Snapchat plans to layoff employees
The software and service for multi-media instant messaging were created in the US by Snap Inc., formerly known as Snapchat Inc. Snapchat messages and images are frequently only visible to recipients for a brief period of time before disappearing from view. One of its primary attributes is this. Peer-to-peer photo sharing was the main purpose of the app, but it has now grown to incorporate users’ “Stories,” which store 24 hours’ worth of historical data, and “Discover,” which enables businesses to post brief, ad-supported content.
Users can store images in the “my eyes only” section of the website in a password-protected area where they can keep them secure. It appears that end-to-end encryption has also been utilised, albeit sparingly, with plans to increase its use.
Snapchat was founded by former Stanford University students Evan Spiegel, Bobby Murphy, and Reggie Brown. It is well known for focusing on user involvement with augmented reality objects and virtual stickers and for redefining social networking in a mobile-first way.
As of July 2021, Snapchat had 293 million daily active users, up 23% from the previous year. On average, more than four billion Snaps are sent each day. Young individuals, especially those under the age of 16, are fond of Snapchat, which presents many privacy concerns for parents.
Snapchat Planning Layoff
According to the Verge, which was cited by the news agency Reuters, Snapchat is preparing employee layoffs, saying that people are aware of the intentions. The report did add that as the managers are still working through the planning for their teams, the extent of layoffs is still unknown.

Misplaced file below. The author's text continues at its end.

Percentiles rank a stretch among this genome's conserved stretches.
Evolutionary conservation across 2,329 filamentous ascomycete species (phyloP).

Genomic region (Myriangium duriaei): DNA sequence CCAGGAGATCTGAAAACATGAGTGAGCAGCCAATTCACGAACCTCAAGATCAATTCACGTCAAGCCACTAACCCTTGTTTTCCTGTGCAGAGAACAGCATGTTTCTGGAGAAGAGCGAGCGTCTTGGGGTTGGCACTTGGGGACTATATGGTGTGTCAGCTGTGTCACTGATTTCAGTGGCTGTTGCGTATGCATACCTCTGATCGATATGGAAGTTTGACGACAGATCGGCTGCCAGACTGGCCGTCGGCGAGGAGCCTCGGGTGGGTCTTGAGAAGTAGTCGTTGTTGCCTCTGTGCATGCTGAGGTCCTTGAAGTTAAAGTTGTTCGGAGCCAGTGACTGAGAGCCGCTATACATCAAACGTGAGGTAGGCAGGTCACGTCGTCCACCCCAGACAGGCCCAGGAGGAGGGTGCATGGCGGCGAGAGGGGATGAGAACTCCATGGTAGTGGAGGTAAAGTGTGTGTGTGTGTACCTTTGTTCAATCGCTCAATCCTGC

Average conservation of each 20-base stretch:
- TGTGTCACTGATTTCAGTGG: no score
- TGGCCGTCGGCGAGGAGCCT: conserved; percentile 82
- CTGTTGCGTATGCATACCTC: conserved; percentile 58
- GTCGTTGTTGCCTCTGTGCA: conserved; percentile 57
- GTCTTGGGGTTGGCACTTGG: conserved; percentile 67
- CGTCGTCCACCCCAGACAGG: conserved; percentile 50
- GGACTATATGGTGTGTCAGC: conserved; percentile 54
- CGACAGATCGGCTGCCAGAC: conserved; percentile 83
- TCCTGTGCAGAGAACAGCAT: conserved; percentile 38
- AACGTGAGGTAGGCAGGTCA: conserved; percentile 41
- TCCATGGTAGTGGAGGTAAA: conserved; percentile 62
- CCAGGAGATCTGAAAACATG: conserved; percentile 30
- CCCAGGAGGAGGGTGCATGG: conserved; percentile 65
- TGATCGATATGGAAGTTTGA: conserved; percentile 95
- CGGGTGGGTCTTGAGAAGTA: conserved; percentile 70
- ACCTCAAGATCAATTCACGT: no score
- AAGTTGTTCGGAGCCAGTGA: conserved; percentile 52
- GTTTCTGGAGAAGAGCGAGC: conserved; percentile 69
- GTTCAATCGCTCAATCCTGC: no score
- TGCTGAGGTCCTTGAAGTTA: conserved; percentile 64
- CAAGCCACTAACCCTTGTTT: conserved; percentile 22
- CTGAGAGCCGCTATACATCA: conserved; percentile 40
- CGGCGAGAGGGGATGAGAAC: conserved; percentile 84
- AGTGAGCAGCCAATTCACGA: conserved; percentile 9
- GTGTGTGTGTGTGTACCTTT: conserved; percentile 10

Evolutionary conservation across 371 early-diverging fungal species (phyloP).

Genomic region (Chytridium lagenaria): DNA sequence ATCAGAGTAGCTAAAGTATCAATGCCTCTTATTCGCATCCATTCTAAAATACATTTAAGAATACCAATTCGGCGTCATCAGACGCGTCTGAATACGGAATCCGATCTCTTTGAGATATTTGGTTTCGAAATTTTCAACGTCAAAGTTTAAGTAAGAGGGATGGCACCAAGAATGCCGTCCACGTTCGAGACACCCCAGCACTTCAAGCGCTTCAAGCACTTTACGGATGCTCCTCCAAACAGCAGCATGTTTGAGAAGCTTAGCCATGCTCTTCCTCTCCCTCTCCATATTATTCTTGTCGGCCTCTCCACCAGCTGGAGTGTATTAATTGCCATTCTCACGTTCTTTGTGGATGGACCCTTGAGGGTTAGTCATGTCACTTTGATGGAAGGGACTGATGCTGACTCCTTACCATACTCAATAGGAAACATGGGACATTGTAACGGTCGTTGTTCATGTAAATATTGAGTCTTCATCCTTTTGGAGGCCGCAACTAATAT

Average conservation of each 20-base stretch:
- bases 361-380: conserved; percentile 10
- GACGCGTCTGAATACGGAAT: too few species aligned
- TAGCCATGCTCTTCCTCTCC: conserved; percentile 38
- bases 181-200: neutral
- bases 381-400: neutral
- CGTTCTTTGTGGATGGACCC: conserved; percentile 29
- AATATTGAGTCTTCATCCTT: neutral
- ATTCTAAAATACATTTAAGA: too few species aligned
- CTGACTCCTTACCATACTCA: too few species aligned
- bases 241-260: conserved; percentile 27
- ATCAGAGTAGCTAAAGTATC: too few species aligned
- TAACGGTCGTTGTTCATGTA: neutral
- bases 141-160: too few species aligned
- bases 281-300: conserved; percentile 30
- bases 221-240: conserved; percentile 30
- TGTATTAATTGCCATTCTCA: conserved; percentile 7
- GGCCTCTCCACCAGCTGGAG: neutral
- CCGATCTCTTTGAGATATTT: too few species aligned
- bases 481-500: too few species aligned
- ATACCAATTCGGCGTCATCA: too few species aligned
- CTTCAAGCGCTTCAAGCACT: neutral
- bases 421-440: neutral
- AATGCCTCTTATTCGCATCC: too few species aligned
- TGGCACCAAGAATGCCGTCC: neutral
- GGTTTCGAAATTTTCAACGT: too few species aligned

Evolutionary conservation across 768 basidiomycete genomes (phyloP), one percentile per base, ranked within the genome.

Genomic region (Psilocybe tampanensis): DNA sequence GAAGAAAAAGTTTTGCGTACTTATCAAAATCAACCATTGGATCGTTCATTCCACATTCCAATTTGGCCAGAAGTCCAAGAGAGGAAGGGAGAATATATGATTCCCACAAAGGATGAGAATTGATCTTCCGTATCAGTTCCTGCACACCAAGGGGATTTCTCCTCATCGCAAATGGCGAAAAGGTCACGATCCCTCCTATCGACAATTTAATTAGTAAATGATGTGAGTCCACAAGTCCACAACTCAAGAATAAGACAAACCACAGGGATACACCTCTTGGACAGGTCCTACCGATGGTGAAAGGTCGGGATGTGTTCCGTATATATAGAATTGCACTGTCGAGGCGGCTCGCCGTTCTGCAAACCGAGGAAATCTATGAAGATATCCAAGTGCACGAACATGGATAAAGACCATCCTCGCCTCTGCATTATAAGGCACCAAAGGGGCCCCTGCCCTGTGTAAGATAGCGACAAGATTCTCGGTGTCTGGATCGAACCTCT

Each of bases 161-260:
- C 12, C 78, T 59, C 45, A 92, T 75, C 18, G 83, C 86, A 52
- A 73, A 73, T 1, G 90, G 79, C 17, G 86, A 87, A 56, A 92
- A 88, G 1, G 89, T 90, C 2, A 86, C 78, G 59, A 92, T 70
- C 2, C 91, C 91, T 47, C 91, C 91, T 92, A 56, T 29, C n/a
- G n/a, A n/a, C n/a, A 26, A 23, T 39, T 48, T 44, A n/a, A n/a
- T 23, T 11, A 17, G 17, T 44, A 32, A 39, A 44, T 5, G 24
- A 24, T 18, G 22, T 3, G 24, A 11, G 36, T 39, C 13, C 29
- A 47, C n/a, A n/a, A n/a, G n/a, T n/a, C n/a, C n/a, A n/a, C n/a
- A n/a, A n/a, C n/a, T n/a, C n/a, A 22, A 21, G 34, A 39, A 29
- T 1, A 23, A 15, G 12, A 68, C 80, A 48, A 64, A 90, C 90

At the moment, Snapchat employs more than 6,000 people. When approached by Reuters, the group declined to comment on this information.
This development comes following employment cuts and hiring delays at banking, IT, and cryptocurrency organisations due to the slowing global economic growth brought on by increased interest rates, rising inflation, and a European energy crisis.
Mark Zuckerberg, the CEO of Meta Platforms Inc., which Facebook owns, told L1N2YH27A employees in June that the company expects to increase engineers by at least 30% this year, according to Reuters. He even cautioned them to brace themselves for a severe economic crisis.
On the other hand, Evan Spiegel, the CEO of Snapchat, also informed staff in a message distributed in May that the business will slow down the hiring process for L2N2XF2NL this year and outlined a wide range of issues.
Snap isn’t happy with how much money it’s making
Snapchat is aware that it can improve. The company released its financial results for the second quarter (Q2) of 2022, and the figures reveal that it is still increasing its user base and revenue, albeit much more slowly than it once did.
The company said to investors that “our financial results for Q2 do not represent the scale of our ambition.” We’re not happy with the outcomes we’re producing, we say.